MONTPELIER — The Capital City will have a lowercase workforce starting next week, when 30 municipal employees are placed on voluntary furlough as part of cost-saving plan designed to avoid the wave of red ink being forecast due to the COVID-19 crisis.

City councilors unanimously approved the two-part plan – one that deals with most, but not all, of a projected $500,000 operating deficit – during its virtual meeting Wednesday night.

Acting on the recommendation of City Manager Bill Fraser and Finance Director Kelly Murphy, councilors embraced the plan they were told would keep furloughed employees “whole” – and leave some better off – while authorizing an additional $245,000 in budget reductions between now and the end of the fiscal year.

Councilors were told the combined effect of the two-pronged plan would leave the city facing a projected operating deficit of $113,000 when the fiscal year ends on June 30. However, they were urged to “let the pandemic play out” before deciding how to deal with that anticipated shortfall.

The furloughs will start next Tuesday, and are projected to save roughly $192,000 if they remain in place through June 30. Approximately $40,000 of that savings will be realized by the city’s water and sewer funds. That leaves $152,000 to help cover operating deficits now being projected in the general fund ($247,000), the parking fund ($203,000), as well as net losses (just over $51,000) linked to canceled programming at Recreation Department and the Montpelier Senior Activity Center.

Fraser told councilors employee response to the voluntary furlough was better than expected. City officials had hoped as many as 25 employees would take the option, but 30 did.

That will put a detectable dent in the city’s workforce, which includes 116 full-time equivalents – a number that reflects part-time and seasonal help.

The city’s police and fire and ambulance departments will remain fully operational, as will the water and wastewater treatment facilities. But Fraser said most other departments will be short-staffed for the foreseeable future and services will be curtailed.

“It will be a really ‘basics only’ city for the next two or three months,” he said.

According to Fraser, streets will be swept and striped and potholes will be patched, as needed, but a preponderance of the work planned for completion this spring will be deferred.

Fraser said opening the pool this summer seems iffy at best and it is unclear when recreation programs could resume and the senior center be reopened and predicted the current crisis will have “ripple effects” that will have to be dealt with in the coming fiscal year.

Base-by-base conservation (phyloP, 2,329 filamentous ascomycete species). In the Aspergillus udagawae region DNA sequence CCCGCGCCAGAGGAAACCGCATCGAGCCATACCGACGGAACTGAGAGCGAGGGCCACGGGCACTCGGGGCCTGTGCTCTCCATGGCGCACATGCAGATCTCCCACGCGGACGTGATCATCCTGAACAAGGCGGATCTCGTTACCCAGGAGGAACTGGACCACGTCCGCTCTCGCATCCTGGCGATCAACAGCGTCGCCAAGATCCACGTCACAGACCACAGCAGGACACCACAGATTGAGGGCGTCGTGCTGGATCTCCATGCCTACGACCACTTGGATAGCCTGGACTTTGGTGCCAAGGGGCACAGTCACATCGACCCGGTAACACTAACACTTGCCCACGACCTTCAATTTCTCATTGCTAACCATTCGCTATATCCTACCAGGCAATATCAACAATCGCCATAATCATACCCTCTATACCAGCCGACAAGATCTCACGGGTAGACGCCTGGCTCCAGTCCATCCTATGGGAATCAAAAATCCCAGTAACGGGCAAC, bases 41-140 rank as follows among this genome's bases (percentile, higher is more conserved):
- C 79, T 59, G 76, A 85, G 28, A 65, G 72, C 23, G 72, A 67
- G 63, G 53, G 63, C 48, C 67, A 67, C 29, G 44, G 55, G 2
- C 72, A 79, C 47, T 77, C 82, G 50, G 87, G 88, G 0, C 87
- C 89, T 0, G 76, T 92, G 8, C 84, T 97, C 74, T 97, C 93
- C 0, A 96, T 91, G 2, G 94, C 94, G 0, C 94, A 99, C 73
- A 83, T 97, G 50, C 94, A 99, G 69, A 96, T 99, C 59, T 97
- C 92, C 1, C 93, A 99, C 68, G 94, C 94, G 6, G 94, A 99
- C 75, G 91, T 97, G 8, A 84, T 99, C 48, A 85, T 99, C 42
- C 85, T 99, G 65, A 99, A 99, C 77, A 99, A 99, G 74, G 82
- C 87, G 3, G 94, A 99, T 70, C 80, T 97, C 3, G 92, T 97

The plan approved by the council is designed to get ahead of that problem without severely depleting a $740,000 unassigned fund balance, which councilors were told could be used to offset some, or all of the projected operating deficit. However, Murphy said that surplus already is less than the policy suggests the city should hold in reserve.

The recommended alternative involved a mix of budget reductions, furlough savings, and what Murphy described as a “wait-and-see approach” that would likely involved decisions made after July 1.

Some, if not most, of the 30 employees who volunteered to be furloughed will likely earn more by being paid to stay home, thanks to a $600 weekly supplemental benefit included in the Families First Coronavirus Response Act. That money would be paid weekly in addition to Vermont’s maximum unemployment benefit of $513 a week.

In order to entice employees to volunteer to be furloughed, the city agreed to extend health insurance and other benefits without any gaps in coverage through June 30 and to advance an annual merit pay of $650 to $750 to employees to help cover the five-day waiting period for obtaining unemployment benefits.

Though the furloughs are anticipated to run through June 30, the city has reserved the right to recall some – or all – employees back before then, and hasn’t rule out extending the furlough beyond July 1, though that is not currently the plan. The additional federal subsidy is available through July 31.

More than half of the $245,000 in budget reductions authorized by the council Wednesday night – nearly $143,000 – is tied to work that would otherwise have been done and materials that would otherwise have been used by the public works department during the spring construction season.

The next biggest reduction should is a $52,500 cut from an equipment line item that would finance a future bond payment for a new ambulance. The only department that proposed cutting more than $10,000 was the parks department, which accounts for roughly $19,500 of the total.

The only proposed reduction that generated any conversation among councilors involved $9,500 that was belatedly added to to the budget at the request of the Social and Economic Justice Advisory Committee. The committee plans to use the funds, an additional $10,000 that was included in this year’s budget and money it has yet to privately raise to hire a consultant to complete a social and economic justice assessment project.

Councilors said they remained supportive of the project and open to considering an additional appropriation during budget deliberations later this year, but stopped short of making a commitment.

“Our heart is there, but I have no way of making a promise now when so much is unknown,” Councilor Dona Bate said.

Though councilors unanimously approved the plan for dealing with the projected deficit, they balked at the recommendation that all committee meetings, with the exception of the Development Review Board, be canceled during the duration of the employee furlough.

The council did agree to suspend committee work until its next meeting, when Fraser has been asked to report back on the viability of allowing some committees to meet remotely without the staff support they typically have.


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